It’s clear that scylla-rust-driver spent considerably less time on syscalls — in fact, the bar representing sendmsg is now too narrow to locate with the naked eye.

Root Cause №2: a Pitfall in Async Rust

That’s not the end of the story at all! In fact, the most interesting bit was uncovered later, after the first fix was already applied.

We didn’t even properly celebrate our win against syscalls when another performance issue was posted, again, by our resourceful performance detective, the author of latte. This time, it turned out that raising the concurrency in the tool resulted in reduced performance, which was seemingly observed only when using our driver as back-end.

Quadratic Behavior?

Yes, an experiment performed by one of our engineers hinted that using a combinator for Rust futures — FuturesUnordered — appears to cause quadratic rise of execution time, compared to a similar problem being expressed without the combinator, by using Tokio’s spawn utility directly.

FuturesUnordered is a neat utility that allows the user to gather many futures in one place and await their completion. Since FuturesUnordered was also used in latte, it became the candidate for causing this regression. The suspicion was confirmed after trying out a modified version of latte that did not rely on FuturesUnordered.

The Pitfall

In order to fully grasp the problem one needs to understand how Rust async runtimes work.

Tokio’s article on that topic is a great read:, but I’ll also summarize its contents here.

In async Rust, there exists a potential problem of starving other tasks if one of them keeps polling futures in a loop, and these futures always happen to be ready due to sufficient load.

When that happens, the loop always proceeds with handling the futures, without ever giving control back to the runtime. In Tokio (and other runtimes) the act of giving back control can be issued explicitly by calling yield_now, but the runtime itself is not able to force an await to become a yield point.

In order to avoid starving other tasks, Tokio resorted to a neat trick: each task is assigned a budget, and once that budget is spent, all resources controlled by Tokio start returning a “pending” status even though they might be ready in order to force the budgetless task to yield.

That sounds perfect, but the solution comes with a price. Rust offers many convenient utilities and combinators for futures, and some of them maintain their own scheduling policies that may interfere with the semantics described above. In particular, FuturesUnordered is such a scheduler as well – it maintains its own list of ready futures that it iterates over when it is polled.

The combination of Tokio’s preemptive scheduling trick and FuturesUnordered‘s implementation is the heart of the problem — FuturesUnordered has a list of futures ready for polling and it assumes that once polled, the futures will not need to be polled again. Since such futures are not polled more than once when put in the “ready” list, the amortized time needed to serve them all is constant. However, once the budget is spent, Tokio may force such “ready” futures to return a “pending” status! The amortization is gone and it’s now entirely possible (and observable) that FuturesUnordered will iterate over its whole list of underlying futures each time it is polled, effectively causing the execution time to be quadratic with respect to wrt. the number of futures stored in FuturesUnordered.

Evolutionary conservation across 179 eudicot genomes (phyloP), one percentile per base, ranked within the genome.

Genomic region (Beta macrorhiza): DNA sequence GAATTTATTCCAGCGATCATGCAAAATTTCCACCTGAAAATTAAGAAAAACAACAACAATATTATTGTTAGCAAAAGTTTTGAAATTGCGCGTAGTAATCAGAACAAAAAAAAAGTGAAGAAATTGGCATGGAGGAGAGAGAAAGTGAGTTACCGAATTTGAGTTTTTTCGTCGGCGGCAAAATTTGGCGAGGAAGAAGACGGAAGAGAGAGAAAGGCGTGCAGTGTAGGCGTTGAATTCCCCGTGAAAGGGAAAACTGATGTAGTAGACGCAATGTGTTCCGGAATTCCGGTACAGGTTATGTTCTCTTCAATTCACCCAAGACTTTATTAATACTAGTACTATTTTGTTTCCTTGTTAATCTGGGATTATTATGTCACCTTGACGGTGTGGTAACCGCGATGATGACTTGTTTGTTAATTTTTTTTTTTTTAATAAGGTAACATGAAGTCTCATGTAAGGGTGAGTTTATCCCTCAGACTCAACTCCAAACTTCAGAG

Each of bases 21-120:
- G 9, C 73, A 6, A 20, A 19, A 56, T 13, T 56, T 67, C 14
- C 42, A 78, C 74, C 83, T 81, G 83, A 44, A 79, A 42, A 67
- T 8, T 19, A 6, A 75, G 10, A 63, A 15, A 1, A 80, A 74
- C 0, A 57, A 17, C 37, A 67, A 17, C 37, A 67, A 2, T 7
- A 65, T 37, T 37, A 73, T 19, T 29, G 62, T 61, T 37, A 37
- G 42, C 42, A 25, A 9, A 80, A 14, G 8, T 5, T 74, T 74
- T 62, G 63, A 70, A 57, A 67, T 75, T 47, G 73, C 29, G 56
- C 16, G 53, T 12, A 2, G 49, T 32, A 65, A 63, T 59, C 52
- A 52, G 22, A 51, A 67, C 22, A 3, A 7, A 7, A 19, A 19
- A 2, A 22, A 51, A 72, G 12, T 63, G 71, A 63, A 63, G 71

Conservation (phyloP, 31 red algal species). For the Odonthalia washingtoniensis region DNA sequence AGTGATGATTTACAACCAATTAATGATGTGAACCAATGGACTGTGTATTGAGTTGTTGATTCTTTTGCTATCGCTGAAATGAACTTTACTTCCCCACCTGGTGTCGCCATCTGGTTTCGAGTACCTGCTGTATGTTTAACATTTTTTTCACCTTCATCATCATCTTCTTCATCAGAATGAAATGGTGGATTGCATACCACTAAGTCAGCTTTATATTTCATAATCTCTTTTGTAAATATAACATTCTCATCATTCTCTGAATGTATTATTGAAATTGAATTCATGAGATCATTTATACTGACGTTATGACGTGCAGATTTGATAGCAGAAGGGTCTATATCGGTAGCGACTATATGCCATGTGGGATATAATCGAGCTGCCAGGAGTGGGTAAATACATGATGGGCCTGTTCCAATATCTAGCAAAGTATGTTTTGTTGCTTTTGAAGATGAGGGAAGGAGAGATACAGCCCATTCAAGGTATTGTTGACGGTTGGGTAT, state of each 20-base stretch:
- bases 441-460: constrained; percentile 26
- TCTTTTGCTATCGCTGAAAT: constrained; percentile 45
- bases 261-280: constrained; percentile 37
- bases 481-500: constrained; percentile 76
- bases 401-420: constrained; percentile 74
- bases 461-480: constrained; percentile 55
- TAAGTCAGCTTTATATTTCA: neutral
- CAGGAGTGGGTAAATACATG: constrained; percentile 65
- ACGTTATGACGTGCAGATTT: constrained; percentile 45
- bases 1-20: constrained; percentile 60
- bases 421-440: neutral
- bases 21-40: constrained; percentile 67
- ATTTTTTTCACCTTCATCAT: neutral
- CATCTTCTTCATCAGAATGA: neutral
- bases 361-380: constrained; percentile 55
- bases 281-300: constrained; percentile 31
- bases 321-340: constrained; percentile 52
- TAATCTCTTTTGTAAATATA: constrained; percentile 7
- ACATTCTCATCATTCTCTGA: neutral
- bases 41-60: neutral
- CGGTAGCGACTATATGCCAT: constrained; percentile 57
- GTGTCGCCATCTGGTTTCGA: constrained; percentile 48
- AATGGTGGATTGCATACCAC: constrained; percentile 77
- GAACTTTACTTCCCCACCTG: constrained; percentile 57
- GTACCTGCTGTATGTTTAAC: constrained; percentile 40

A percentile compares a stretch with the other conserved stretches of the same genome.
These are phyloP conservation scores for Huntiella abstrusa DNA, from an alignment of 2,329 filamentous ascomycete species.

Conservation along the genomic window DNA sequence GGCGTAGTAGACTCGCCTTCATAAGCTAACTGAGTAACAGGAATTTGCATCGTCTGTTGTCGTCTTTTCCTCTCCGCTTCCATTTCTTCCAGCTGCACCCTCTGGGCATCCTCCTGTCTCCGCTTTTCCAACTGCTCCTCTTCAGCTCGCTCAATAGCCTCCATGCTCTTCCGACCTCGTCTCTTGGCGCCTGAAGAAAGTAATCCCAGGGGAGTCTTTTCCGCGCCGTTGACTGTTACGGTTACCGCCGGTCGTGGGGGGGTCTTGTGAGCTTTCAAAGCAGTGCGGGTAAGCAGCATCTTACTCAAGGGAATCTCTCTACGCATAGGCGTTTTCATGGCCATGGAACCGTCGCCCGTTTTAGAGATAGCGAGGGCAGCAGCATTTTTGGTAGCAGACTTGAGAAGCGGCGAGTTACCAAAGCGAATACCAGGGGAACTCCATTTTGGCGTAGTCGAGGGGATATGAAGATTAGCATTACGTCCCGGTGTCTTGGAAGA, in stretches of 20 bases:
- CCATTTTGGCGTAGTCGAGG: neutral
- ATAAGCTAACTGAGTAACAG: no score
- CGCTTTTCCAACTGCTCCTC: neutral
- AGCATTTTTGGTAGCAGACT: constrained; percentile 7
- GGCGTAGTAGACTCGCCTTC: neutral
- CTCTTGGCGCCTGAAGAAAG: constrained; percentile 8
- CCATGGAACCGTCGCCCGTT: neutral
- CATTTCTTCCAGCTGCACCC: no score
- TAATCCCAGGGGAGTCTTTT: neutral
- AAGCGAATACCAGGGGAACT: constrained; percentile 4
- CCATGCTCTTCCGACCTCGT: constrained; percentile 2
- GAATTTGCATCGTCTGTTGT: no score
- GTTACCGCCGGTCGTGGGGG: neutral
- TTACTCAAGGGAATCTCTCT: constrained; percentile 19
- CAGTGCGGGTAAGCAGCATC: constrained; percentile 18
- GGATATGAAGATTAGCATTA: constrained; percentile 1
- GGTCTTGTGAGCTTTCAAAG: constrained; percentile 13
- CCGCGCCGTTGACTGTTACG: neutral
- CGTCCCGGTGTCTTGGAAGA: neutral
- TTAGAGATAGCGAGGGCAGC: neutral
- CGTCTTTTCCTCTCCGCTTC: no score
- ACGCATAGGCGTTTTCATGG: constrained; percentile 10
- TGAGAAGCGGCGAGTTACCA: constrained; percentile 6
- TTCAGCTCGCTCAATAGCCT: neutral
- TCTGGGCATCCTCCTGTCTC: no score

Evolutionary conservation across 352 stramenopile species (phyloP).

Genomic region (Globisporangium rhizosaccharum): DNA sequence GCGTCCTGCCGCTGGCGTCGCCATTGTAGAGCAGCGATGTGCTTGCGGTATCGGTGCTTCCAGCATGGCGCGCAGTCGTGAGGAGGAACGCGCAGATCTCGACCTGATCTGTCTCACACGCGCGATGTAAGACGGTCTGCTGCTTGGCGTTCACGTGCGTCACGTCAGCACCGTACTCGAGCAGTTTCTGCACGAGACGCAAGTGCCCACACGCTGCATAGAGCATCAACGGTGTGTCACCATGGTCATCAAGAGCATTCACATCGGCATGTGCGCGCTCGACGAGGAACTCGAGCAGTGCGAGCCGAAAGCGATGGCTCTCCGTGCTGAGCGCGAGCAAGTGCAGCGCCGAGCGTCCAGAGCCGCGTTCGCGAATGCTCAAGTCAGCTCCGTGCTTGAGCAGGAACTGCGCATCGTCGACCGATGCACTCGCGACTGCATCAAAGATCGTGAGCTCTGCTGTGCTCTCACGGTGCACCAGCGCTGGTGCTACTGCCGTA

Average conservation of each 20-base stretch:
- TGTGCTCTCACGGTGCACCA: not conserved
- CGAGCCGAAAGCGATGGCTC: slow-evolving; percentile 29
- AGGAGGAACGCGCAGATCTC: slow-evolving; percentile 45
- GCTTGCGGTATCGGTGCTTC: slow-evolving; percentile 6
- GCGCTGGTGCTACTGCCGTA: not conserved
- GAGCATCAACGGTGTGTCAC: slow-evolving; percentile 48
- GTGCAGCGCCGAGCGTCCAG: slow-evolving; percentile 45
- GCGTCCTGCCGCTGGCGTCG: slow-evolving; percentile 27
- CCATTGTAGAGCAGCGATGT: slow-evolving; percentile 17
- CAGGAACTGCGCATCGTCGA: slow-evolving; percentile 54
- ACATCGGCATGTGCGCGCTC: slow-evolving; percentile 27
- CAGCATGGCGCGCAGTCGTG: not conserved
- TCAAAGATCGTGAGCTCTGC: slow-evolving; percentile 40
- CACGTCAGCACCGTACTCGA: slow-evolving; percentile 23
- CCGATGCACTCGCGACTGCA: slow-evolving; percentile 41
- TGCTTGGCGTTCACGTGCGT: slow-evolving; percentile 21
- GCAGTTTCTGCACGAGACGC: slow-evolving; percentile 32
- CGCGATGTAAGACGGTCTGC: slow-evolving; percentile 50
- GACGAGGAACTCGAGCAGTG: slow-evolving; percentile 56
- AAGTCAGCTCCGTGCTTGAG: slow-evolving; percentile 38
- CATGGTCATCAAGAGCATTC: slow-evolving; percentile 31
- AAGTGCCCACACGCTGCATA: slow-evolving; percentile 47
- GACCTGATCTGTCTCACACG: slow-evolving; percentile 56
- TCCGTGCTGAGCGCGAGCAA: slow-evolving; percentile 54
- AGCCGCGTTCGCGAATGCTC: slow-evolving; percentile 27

The Solution

Since FuturesUnordered are part of the Rust’s futures crate, the issue was reported in there directly: It was recognized and triaged very quickly by one of the contributors – the response time was really impressive!

One of the suggested workarounds was to wrap the task in tokio::unconstrained marker, which effectively turns off cooperative scheduling in Tokio, which removes one of the necessary conditions for the regression to appear. However, cooperative scheduling is ultimately a good thing — since we definitely want to avoid starving tasks, and we want to keep the latencies of our projects low.

As a result, a proper fix was posted on the same day and is already part of an official release of the ‘futures’ crate – 0.3.19. The fix is a simple yet effective amendment to FuturesUnordered code – the number of futures that can be iterated over in a single poll is now capped to a constant – 32. It is a very nice consensus between turning off cooperative scheduling altogether and spawning each task separately instead of combining them into FuturesUnordered: cooperative scheduling is able to properly fight starvation by causing certain resources to artificially return a “pending” status, while FuturesUnordered no longer assumes that all of the futures listed as “ready” will indeed be ready — after going 32 of them, the control is given back.


The world of async programming in Rust is still young, but very actively developed. Investigating and eliminating bottlenecks and pitfalls is a very useful skill, so don’t hesitate in joining in the effort — e.g. by becoming a contributor to our brand new, native ScyllaDB driver!


About Piotr Sarna

Piotr is a software engineer who is keen on open-source projects and the Rust and C++ languages. He previously developed an open-source distributed file system and had a brief adventure with the Linux kernel during an apprenticeship at Samsung Electronics. He's also a long-time contributor and maintainer of ScyllaDB, as well as libSQL. Piotr graduated from University of Warsaw with an MSc in Computer Science. He is a co-author of the "Database Performance at Scale" book.